What will it take to get Africa to the pinnacle of its own potential, and to the grand stand of global business? With a population of over one billion, a rising middle-class and more mineral piggy-bank of natural resources like no other continent – can we do?

The main challenges for Africa at this point, as has been for as many years, are poverty, lack of basic education and severe shortages of critical infrastructure. So, maybe a starting point for us will be to have a pointed approach at financial education, skills development and infrastructure development.

Mogam Pillay, CFO for Old Mutual Africa highlights that with Africa’s one billion population set to double in 15 – 20 years, “we already know that up to 80% of this total will be unbanked.” The deficit exists because of the lack of basic financial literacy and understanding, creating an oasis for financial services corporations to start and continue upskilling process of this market.

This 80 percent sits mostly in the informal sector. Critically, the informal sector carries the African continents GDP by at least 55 percent. A critical aspect of measurement now is to evaluate the investment whether through FDI or sovereign and private investment, the nature of urbanisation and rural investment, where the 55 percent of African GDP lies.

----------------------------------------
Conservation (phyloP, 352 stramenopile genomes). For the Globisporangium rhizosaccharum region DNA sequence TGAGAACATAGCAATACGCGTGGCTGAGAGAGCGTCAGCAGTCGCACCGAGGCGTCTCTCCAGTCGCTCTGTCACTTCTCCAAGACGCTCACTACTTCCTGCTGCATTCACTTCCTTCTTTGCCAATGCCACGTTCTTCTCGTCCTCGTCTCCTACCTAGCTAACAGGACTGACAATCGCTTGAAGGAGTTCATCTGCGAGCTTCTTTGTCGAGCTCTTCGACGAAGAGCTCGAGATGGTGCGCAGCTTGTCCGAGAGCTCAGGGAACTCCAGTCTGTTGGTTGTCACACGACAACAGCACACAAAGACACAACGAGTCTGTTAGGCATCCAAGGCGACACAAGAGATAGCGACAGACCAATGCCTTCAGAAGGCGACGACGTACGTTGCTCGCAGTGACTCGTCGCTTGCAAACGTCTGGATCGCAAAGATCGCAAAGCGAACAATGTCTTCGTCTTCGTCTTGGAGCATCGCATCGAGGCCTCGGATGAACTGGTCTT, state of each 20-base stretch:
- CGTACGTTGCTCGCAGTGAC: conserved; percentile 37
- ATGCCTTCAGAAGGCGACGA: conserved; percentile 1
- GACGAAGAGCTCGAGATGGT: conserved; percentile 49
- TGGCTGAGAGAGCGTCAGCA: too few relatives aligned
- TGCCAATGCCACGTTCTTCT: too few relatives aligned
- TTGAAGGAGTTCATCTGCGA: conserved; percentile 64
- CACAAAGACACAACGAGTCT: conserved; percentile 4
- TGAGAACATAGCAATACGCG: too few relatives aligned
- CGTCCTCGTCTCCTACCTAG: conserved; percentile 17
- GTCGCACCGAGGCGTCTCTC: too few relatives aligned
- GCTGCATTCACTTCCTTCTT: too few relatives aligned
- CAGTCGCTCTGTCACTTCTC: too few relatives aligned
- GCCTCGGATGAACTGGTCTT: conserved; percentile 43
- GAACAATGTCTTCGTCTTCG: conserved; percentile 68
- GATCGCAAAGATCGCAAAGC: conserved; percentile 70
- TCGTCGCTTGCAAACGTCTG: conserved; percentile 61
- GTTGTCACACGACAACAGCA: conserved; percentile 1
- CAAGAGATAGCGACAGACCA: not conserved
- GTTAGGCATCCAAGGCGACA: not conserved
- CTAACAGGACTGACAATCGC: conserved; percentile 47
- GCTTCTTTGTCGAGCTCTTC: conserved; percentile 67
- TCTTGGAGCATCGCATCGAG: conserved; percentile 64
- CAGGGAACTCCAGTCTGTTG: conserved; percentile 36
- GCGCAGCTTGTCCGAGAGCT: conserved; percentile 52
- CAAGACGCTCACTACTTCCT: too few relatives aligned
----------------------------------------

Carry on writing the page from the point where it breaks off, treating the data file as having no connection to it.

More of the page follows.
It could be that the downstream costs of banking, going into the bank, time taken in the bank, associated costs such as banking fees are prohibitors to the unbanked. The counter argument could also be that the unbanked have sustained themselves and the formal business environment will seek to generate revenues and add little value to their models. Extending this argument is that the informal sector may not seek grow, this could be due to the nature of the business, the age of the entrepreneur or the lack of financial skills and training. Irrespective thereof, not all informal businesses will benefit the formal economy by entering it.

Fungai Tarirah, the CIO of Rudiarius Capital Management says, “There have been a number of initiatives laid by public and private interests to try and prove financial literacy in many of the countries across the continent.” He goes to says that many financial institutions are disaggregating their financial services to those trying to be included in the financial services sector.

Says the GSM report, “The mobile money landscape is becoming increasingly competitive, and this is especially true in Sub-Saharan Africa where mobile money is already available in 36 of 47 countries in the region. Tanzania has witnessed unprecedented uptake of mobile financial services (MFS) in the span of five years. After a humble beginning, when less than 1 percent of the adult population had access to mobile financial services in 2008, 90 percent had access by September 2013 – an exponential increase. Likewise, active usage has shown similar improvement, with 43 percent of the adult population actively using this service in September 2013.